In A Country That Bans Women From Driving, Uber Sees Profit

Uber received the single largest investment ever made in a private company on Wednesday — a $3.5 billion check from the Saudi Arabian Public Investment Fund, which values Uber itself at $62.5 billion. The company’s CEO called it a “vote of confidence in our business.”

In other words, a ride-hailing company that bills itself as the future of transportation is cozying up to a country where women who have the audacity to drive can be sentenced to floggings

Uber denies that the investment makes for awkward bedfellows, instead portraying the company’s presence in Saudi Arabia as the first in a long line of incremental positive changes for women in the country.

“We’ve been operational in Saudi Arabia since 2014,” Uber spokeswoman Jill Hazelbaker told The Huffington Post. “Today, 80 percent of our riders [in Saudi Arabia] are women. The government has made clear that they are working to increase entrepreneurship and women’s employment, and we are uniquely positioned to help in both areas,” she said.

That figure isn’t surprising given that the country’s women and girls, who make up roughly 43 percent of the population, have no choice but to call a taxi when they need to get somewhere. Because of this, many women have trouble holding down jobs for lack of secure transportation. 

And hired drivers aren’t necessarily the safest option for women. “Every time I get in the car with my driver, I feel scared because of the way he drives,” one teacher, Amal B, told the outlet Al Bawaba. Another teacher, Soad Al-Harbi, said she feels captive to her driver and pays him even when he doesn’t show up because “I’m scared he will get angry and stop driving me to work. As women, we need drivers and we have to put up with all the trouble they cause us.”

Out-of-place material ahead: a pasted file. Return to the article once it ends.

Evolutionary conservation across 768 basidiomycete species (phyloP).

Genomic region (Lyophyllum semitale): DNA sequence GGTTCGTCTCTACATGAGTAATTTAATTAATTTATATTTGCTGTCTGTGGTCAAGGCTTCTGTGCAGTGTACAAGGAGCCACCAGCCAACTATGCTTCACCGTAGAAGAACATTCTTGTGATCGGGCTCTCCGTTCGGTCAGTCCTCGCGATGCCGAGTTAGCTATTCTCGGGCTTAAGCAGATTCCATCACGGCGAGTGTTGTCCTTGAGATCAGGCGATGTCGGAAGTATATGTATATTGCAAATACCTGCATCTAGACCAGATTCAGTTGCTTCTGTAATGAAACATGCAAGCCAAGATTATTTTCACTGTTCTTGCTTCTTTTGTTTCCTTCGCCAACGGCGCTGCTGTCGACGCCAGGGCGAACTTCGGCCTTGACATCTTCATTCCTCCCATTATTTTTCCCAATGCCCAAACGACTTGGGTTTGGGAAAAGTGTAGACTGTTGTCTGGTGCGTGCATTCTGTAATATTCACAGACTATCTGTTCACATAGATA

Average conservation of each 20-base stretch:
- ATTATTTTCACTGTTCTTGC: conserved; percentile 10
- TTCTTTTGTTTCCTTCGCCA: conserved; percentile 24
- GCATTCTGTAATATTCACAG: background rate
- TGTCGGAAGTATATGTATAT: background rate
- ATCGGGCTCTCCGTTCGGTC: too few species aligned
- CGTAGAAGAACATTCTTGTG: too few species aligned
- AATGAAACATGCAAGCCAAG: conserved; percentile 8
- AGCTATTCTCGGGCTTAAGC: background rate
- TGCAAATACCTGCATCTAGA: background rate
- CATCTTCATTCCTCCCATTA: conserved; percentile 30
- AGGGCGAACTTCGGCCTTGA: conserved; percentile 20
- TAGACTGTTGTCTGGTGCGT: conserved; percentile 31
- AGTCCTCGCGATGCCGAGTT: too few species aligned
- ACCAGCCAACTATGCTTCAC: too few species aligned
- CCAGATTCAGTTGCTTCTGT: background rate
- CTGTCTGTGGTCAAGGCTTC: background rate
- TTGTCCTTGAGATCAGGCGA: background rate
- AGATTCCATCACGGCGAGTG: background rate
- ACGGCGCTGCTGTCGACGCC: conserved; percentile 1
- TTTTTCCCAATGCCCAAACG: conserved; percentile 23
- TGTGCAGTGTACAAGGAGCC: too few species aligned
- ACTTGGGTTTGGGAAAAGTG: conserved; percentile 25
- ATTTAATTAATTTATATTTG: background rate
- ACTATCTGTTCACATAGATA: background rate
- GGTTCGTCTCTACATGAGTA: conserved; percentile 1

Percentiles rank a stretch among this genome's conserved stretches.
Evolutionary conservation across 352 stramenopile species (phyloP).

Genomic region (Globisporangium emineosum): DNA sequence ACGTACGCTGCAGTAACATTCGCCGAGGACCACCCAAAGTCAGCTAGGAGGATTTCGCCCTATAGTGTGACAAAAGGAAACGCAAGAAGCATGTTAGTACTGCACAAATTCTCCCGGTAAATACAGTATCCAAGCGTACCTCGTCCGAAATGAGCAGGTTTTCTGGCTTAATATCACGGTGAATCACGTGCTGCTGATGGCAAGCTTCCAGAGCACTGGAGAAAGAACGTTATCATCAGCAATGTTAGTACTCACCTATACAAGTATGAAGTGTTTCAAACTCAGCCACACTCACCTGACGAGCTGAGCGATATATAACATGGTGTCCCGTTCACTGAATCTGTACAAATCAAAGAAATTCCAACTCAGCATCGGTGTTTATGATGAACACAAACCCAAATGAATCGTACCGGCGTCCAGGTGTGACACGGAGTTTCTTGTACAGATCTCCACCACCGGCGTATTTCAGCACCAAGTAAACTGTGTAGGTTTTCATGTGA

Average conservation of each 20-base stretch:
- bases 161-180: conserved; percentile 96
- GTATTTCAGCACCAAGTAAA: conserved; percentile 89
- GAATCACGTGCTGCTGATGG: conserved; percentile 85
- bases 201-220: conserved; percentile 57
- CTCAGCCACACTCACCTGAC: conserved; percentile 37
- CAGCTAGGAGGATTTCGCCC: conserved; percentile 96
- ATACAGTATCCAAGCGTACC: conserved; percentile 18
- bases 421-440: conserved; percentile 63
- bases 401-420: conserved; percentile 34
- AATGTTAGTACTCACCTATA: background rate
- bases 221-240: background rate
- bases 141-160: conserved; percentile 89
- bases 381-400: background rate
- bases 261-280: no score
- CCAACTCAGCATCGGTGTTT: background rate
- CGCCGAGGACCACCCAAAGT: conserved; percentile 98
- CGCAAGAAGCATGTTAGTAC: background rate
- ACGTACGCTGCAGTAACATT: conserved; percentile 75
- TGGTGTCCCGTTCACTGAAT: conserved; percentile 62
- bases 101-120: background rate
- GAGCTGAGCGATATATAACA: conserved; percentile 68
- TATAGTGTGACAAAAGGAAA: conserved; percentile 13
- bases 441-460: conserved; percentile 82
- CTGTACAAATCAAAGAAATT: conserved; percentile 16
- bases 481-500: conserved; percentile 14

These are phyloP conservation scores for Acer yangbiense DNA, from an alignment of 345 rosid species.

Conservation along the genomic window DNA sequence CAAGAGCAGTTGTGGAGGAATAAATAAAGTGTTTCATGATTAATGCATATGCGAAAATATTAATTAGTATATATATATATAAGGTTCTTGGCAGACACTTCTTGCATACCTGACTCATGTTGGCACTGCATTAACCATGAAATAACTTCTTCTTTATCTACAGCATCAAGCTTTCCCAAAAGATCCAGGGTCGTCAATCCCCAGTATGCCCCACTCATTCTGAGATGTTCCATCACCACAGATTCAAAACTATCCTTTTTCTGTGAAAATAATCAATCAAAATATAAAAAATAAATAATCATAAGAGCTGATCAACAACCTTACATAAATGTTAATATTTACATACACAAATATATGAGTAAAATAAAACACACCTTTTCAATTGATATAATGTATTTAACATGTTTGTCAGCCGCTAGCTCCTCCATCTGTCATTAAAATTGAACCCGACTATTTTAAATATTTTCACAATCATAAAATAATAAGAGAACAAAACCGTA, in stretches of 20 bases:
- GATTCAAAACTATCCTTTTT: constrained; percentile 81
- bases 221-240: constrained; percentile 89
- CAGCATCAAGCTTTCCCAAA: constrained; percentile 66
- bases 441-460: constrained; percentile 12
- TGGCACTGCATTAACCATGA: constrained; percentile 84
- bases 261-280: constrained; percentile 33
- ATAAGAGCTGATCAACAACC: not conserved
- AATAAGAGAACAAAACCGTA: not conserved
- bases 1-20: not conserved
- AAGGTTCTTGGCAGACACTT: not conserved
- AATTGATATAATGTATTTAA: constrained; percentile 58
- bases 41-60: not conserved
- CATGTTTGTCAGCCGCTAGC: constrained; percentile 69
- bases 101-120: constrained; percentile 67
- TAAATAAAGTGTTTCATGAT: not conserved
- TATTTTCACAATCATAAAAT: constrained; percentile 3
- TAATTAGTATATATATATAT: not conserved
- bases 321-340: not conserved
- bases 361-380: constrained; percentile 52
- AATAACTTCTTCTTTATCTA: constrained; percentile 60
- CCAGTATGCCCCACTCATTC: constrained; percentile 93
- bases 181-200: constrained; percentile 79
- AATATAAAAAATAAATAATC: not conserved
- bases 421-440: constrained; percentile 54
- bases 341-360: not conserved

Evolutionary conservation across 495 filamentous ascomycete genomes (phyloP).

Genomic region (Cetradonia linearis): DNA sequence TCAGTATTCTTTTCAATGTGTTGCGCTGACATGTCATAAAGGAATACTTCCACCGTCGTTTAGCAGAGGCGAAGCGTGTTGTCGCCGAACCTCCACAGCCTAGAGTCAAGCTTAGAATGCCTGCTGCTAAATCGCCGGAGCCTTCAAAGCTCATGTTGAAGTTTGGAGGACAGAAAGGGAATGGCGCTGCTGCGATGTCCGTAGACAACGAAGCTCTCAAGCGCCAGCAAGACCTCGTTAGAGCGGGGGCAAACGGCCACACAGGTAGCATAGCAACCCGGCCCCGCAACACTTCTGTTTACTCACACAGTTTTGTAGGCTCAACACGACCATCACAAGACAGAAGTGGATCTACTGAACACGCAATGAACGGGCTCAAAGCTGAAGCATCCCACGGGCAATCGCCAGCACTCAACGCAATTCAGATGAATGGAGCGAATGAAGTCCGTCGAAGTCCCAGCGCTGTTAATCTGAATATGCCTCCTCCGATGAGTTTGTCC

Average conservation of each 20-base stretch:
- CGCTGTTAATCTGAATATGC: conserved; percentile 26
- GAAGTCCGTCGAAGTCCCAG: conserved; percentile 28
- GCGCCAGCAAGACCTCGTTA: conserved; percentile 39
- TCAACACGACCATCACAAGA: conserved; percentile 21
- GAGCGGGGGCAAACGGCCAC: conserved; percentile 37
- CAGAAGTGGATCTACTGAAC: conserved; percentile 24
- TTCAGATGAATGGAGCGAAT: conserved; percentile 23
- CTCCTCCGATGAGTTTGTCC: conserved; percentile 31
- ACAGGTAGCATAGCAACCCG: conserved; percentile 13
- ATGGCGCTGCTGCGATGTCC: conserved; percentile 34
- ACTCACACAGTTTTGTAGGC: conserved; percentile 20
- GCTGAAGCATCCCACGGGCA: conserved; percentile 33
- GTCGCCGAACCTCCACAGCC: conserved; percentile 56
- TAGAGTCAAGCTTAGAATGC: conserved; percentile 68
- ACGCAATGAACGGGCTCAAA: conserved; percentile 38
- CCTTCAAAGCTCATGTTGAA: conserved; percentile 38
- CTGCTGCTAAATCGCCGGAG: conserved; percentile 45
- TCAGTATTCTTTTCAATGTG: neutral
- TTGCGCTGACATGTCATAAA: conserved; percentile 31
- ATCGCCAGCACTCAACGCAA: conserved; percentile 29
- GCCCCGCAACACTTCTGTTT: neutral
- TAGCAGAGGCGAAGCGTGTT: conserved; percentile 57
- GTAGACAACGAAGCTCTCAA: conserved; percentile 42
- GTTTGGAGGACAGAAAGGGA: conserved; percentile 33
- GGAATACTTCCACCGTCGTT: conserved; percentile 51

Carolyn Cole/Los Angeles Times via Getty Images
A woman waits for an Uber at a shopping mall in Riyadh, Saudi Arabia. Since women are not allowed to drive in the country, they must hire cars.

“Like most Western companies who have been making billions by helping the Saudi oligarchs [in] suppressing their subjects, Uber’s moral commitment is to make money at any cost,” said Ali Alyami, the director for the Center for Democracy and Human Rights in Saudi Arabia.

By chauffeuring women around, Alyami said, the ride-hailing service only “reassures women’s continued marginalization.”

Asked about the company’s role in pushing for women’s rights, an Uber spokesperson said that “of course” women should be permitted to drive, but while they cannot, Uber provides a valuable service. The person also said that Uber’s acceptance of the investment did not mean it endorsed the government’s policy.

Note: The Huffington Post’s Editor-in-Chief Arianna Huffington is a member of Uber’s board of directors, and has recused herself from any involvement in the site’s coverage of the company.

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